In more recent times this idea has been used in various sci-fi or action hero genres, in movies like the 2016 Dr Strange, based on an action hero first created by Stan Lee of Marvel Comics in 1963.  The hero, Steven Strange, is a renowned, but massively egotistical, neurosurgeon whose hands are irreparably crippled in an automobile accident. He explores all sorts of traditional and experimental systems in an attempt to heal himself. He journeys to the far side of the world in such pursuits and is eventually transformed into a powerful mystic who is able to access and employ unusual energies and systems. His transformation process takes him to a higher plane and is much like ours in the development of our sober living ethos. The paranormal abilities he gains in his transformation now make him much less interested in his former skills as a surgeon; he is now compelled to pursue his new gifts and energies in attempts to save mankind from various cosmic dangers.

This seems to be an uncanny, if a bit weird, analogy for those of us who see our journey in sobriety leading us to much higher levels of service than we could ever have imagined in our days in the disease.  In the constant exploration of whom and what we were in our disease and who and what we are in recovery, we begin to discover the core, the soul of our most authentic inner selves. We are naturally drawn to explore ways to be of service to everyone and everything, in everyday simple and massively expansive ways.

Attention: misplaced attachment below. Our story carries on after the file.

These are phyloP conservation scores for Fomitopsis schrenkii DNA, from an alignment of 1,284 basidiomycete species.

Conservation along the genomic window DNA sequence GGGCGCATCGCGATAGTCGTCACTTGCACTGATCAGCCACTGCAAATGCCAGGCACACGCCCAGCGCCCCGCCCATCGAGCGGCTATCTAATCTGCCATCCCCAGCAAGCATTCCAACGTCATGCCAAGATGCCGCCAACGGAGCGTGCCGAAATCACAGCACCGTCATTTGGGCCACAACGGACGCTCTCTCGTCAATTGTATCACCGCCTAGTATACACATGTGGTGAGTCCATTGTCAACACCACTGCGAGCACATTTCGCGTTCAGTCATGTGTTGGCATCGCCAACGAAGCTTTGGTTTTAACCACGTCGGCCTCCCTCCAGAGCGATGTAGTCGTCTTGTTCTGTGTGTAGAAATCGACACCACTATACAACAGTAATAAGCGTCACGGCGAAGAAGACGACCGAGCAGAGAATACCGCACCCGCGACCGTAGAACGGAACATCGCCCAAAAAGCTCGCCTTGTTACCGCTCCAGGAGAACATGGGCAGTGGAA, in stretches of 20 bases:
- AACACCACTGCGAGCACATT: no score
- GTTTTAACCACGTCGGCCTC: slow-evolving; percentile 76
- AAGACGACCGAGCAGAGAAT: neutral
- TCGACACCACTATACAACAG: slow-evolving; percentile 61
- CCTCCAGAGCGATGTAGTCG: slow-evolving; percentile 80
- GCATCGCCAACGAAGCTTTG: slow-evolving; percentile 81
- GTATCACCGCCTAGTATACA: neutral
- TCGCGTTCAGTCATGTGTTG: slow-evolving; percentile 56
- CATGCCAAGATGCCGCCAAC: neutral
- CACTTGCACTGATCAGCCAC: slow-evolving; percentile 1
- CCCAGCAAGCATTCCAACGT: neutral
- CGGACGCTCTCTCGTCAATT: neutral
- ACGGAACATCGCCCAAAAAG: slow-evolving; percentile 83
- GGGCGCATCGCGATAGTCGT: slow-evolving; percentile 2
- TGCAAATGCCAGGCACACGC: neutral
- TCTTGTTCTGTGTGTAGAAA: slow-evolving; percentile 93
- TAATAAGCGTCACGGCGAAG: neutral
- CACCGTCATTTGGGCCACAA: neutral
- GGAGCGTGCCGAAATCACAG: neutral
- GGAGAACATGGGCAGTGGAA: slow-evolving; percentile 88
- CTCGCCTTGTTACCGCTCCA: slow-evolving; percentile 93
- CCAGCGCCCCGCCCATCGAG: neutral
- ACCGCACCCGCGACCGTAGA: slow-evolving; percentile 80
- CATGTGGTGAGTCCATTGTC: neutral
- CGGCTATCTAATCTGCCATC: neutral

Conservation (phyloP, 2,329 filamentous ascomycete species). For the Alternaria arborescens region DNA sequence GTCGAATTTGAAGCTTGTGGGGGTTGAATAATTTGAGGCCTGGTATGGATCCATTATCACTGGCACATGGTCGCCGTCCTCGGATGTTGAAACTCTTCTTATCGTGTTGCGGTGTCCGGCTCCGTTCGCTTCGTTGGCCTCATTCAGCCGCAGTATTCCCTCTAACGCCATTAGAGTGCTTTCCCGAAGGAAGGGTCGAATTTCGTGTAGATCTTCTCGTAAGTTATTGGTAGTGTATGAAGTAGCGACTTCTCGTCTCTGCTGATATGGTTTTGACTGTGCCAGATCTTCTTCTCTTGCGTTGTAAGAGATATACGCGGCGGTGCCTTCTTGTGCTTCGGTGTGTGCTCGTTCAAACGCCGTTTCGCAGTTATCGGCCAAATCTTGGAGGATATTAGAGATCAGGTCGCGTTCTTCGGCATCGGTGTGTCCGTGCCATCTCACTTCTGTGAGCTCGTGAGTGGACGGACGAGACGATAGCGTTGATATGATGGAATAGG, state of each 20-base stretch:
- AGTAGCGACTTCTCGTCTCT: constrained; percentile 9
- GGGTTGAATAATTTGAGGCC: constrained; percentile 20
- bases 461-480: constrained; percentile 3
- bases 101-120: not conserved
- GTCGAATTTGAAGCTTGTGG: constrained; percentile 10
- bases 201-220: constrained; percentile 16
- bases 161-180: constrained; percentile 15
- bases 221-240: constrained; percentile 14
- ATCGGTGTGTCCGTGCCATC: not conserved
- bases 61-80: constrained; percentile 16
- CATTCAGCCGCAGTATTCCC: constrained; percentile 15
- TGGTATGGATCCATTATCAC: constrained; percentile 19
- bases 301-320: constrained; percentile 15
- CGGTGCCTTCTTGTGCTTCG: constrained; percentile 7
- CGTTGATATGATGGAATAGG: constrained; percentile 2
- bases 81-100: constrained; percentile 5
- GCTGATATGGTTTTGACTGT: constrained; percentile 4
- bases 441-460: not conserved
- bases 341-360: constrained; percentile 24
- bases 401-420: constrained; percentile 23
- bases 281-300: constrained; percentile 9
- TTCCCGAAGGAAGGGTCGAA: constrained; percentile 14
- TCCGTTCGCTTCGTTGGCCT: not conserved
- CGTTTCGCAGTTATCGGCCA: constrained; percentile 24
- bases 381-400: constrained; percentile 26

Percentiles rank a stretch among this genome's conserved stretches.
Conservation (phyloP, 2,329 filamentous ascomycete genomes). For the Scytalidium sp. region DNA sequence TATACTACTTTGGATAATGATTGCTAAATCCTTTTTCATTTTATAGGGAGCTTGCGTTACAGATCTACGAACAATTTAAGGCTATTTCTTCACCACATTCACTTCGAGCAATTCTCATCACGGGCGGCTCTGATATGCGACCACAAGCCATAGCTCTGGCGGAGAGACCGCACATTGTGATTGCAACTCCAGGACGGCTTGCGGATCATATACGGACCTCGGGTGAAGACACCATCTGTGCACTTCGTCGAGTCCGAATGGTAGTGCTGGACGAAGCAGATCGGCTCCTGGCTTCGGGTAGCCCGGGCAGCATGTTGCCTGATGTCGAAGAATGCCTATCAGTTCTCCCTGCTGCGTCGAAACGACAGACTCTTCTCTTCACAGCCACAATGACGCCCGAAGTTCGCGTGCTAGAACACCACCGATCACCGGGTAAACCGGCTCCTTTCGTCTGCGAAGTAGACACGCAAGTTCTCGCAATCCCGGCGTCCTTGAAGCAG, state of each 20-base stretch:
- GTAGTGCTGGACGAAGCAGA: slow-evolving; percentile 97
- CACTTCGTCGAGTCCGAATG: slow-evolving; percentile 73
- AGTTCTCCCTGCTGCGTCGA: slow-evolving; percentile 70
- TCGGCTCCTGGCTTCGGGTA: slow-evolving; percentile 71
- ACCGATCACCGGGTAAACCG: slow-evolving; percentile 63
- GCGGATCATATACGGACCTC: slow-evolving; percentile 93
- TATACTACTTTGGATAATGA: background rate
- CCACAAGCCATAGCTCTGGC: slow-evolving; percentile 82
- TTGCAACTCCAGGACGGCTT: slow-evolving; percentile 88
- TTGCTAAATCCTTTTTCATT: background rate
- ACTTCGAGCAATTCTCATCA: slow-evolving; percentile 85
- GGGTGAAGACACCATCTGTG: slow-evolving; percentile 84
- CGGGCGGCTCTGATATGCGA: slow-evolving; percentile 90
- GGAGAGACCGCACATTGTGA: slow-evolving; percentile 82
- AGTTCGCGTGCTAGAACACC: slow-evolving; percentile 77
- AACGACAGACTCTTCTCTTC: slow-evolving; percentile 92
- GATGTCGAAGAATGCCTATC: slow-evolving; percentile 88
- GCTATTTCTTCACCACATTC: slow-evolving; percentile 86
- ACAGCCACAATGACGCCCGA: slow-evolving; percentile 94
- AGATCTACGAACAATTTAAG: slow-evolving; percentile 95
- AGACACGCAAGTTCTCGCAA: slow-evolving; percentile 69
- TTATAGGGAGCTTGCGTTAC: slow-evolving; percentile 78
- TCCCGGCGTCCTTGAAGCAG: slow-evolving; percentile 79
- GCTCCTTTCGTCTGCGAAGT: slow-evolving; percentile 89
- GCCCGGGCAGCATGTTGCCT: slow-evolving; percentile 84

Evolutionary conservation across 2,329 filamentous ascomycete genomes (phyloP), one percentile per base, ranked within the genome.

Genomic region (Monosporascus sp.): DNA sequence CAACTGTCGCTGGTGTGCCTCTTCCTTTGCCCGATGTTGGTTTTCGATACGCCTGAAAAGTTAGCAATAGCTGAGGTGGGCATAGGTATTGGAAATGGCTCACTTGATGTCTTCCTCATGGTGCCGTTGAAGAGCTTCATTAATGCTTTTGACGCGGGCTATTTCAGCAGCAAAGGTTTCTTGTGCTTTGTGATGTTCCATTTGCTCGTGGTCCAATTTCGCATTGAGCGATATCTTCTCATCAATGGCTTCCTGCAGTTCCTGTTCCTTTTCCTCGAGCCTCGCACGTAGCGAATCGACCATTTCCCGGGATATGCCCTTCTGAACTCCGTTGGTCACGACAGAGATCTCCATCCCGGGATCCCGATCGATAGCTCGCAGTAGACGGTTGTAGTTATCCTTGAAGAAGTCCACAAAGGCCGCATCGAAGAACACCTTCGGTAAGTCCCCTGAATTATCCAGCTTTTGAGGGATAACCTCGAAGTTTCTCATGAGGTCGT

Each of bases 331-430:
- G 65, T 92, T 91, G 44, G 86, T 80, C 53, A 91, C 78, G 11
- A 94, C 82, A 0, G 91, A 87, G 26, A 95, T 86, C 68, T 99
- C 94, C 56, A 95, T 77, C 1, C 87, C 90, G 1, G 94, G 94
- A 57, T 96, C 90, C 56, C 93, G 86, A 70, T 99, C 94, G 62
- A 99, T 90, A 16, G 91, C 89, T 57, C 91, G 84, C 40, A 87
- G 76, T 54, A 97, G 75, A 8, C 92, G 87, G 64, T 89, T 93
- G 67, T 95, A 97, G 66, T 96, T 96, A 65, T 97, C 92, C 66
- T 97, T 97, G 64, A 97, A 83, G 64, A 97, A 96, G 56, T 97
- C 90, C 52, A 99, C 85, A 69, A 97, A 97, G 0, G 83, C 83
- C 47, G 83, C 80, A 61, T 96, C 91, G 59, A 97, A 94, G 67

We see that, in carrying the message, in working to help others, in gaining a sense of the profound meaning of service to the cosmos, we are able to move to a plane of existence that is truly glorious. We now live a good part of our lives on a very real and present Astral Plane.

The Lifelong Quest for Sobriety…The Ultimate Hero’s Journey—Part 7

Guest Blogger and long-time Council friend, Bob W. presents Part 7 of a series dealing with Alcoholism and Addiction from a Mystical, Mythological Perspective, reflecting Bob’s scholarly work as a Ph.D. in mythological studies.